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Date Permissions Signed
Date of Award
Master of Arts (MA)
Alper, Donald K.
Stewart, Mart A.
At the end of World War II the United States embarked on an ambitious agenda of dam construction to stimulate the economy of the Pacific Northwest. A complete hydroelectric system was planned, including upstream storage dams that would moderate the river's seasonal flow fluctuations and downstream run of river dams that would produce electricity with the modified flow. Assigned to the politically powerful Army Corps of Engineers, the downstream dams proceeded on schedule, while the upstream dams stalled under the direction of the weaker Interior Department. The United States was left in an untenable situation where the downstream dams would sit losing money for most of the year, unable to produce sufficient electricity to repay their cost of construction with the river's unmoderated flow. Political opposition and environmental pressures ultimately coalesced to halt the construction of the upstream dams in the United States, and made Canada the most feasible location for adding upstream storage. This plan ultimately became the 1964 Columbia River Treaty. To fishery advocates, the Treaty was an attractive plan because previous dam construction had made salmon runs extinct on the Canadian Columbia, whereas salmon still ran on the American tributaries where upstream storage had been previously proposed. As such, this study finds that contrary to what has previously been understood about the Columbia River Treaty, the United States pursued the agreement in part out of environmental motives. The construction of three dams in British Columbia under the Treaty ultimately had significant negative ecological consequences for valleys flooded out by reservoirs, and the elimination of seasonal floods was detrimental to salmon runs downstream in the United States.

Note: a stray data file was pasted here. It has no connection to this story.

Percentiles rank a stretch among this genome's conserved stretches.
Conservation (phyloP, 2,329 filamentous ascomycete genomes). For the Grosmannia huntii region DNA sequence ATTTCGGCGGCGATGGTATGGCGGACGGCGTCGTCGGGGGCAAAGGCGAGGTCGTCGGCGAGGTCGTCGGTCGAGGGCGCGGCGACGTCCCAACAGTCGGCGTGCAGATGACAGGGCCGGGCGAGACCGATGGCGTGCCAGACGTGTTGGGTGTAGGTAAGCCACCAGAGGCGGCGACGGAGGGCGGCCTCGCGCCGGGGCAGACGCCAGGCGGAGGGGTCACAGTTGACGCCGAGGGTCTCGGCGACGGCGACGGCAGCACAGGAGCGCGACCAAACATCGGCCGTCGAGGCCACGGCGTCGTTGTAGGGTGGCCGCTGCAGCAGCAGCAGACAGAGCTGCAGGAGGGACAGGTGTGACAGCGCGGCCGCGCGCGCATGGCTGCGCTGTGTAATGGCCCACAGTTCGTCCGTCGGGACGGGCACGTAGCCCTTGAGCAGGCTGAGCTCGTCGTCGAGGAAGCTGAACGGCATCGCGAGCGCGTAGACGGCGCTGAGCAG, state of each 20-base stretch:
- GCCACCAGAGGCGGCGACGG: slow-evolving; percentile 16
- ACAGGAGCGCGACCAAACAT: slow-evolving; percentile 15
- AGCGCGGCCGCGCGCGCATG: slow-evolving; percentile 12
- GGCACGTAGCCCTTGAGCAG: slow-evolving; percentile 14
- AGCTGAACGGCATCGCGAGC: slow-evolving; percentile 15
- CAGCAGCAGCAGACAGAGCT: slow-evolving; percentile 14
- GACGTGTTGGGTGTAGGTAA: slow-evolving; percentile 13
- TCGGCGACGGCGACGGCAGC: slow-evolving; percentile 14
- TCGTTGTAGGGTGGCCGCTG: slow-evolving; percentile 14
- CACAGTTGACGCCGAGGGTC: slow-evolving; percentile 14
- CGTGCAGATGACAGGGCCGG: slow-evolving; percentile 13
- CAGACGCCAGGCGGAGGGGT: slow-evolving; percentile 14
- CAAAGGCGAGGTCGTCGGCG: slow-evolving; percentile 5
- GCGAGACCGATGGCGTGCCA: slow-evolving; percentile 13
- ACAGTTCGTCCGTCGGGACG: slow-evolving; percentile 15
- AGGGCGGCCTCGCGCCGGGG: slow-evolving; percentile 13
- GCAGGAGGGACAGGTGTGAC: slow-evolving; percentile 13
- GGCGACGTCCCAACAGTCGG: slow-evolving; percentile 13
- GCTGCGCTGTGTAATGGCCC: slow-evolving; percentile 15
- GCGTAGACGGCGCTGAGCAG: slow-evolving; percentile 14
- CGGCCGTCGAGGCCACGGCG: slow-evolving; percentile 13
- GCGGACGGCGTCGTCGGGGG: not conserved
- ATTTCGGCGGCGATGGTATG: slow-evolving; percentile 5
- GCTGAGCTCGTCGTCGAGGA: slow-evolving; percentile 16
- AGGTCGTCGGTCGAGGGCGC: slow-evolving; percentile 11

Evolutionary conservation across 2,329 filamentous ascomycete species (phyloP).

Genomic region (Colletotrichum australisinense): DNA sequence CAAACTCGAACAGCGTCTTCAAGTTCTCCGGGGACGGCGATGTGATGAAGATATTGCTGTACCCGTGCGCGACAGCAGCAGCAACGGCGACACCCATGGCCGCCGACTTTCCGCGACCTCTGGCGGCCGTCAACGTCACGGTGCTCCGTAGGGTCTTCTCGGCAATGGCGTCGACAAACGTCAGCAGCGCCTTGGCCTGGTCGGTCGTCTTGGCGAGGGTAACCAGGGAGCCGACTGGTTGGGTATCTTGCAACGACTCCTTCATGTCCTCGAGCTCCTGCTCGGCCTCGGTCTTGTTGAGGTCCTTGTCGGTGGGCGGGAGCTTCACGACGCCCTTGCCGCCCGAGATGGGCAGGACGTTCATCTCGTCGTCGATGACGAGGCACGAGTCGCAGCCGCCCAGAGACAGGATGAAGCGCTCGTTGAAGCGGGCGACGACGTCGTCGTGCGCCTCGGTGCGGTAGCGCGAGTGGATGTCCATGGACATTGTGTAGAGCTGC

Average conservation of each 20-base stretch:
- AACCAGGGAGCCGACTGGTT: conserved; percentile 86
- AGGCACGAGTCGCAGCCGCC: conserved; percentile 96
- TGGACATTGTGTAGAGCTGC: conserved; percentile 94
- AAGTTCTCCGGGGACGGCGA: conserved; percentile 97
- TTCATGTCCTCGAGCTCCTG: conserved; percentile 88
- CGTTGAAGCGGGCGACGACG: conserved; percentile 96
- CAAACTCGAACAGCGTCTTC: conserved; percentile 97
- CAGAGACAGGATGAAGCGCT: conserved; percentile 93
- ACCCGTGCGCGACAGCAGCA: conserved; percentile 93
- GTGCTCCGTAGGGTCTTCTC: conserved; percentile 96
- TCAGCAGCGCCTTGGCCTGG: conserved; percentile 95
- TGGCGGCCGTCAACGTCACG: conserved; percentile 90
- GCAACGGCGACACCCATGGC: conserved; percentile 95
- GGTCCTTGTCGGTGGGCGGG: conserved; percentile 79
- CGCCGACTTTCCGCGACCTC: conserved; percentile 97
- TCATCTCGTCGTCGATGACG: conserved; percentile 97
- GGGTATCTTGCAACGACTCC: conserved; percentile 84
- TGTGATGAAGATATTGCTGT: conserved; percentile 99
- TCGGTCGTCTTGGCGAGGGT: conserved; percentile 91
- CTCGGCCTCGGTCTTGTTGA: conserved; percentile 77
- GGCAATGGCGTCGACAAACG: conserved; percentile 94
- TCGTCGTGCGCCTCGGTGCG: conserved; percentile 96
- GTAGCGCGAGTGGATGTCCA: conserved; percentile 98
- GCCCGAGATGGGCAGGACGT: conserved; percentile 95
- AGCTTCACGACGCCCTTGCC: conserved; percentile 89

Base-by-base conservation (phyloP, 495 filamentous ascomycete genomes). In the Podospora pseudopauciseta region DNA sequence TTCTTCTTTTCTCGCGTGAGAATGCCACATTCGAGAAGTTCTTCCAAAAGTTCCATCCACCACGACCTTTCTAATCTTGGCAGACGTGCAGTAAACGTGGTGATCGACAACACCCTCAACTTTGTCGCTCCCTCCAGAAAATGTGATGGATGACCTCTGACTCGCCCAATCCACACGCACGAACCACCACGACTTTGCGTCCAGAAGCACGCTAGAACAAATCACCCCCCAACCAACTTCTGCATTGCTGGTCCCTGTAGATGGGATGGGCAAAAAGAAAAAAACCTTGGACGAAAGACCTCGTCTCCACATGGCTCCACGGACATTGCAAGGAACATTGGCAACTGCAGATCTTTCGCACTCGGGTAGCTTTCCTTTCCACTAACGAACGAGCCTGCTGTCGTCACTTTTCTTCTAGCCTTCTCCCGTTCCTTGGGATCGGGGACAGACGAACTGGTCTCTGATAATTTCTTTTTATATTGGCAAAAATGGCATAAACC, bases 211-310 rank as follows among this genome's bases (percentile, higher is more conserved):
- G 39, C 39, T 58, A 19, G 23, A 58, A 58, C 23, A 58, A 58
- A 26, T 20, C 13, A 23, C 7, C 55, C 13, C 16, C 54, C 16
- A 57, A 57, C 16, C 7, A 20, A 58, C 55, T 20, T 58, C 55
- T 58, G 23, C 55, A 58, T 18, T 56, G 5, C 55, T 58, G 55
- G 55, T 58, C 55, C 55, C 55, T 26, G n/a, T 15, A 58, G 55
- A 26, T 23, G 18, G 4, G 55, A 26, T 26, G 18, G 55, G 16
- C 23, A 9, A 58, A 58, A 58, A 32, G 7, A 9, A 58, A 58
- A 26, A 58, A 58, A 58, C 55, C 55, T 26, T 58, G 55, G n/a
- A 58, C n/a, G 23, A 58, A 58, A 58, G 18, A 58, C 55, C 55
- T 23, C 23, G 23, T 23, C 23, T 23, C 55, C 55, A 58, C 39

Western Washington University
Subject – LCSH
Canada. Treaties, etc. United States, 1961 Jan. 17; Water resources development--Columbia River Watershed; Power resources--Environmental aspects--Columbia River Watershed; Dams--Environmental aspects--Columbia River Watershed; Electric power--Northwest, Pacific; Electric power--British Columbia
Columbia River Watershed; Northwest, Pacific; British Columbia
Copying of this document in whole or in part is allowable only for scholarly purposes. It is understood, however, that any copying or publication of this thesis for commercial purposes, or for financial gain, shall not be allowed without the author's written permission.
Smith, Elliott C. (Elliott Charles), "The place of the environment in the Columbia River Treaty" (2012). WWU Graduate School Collection. 195.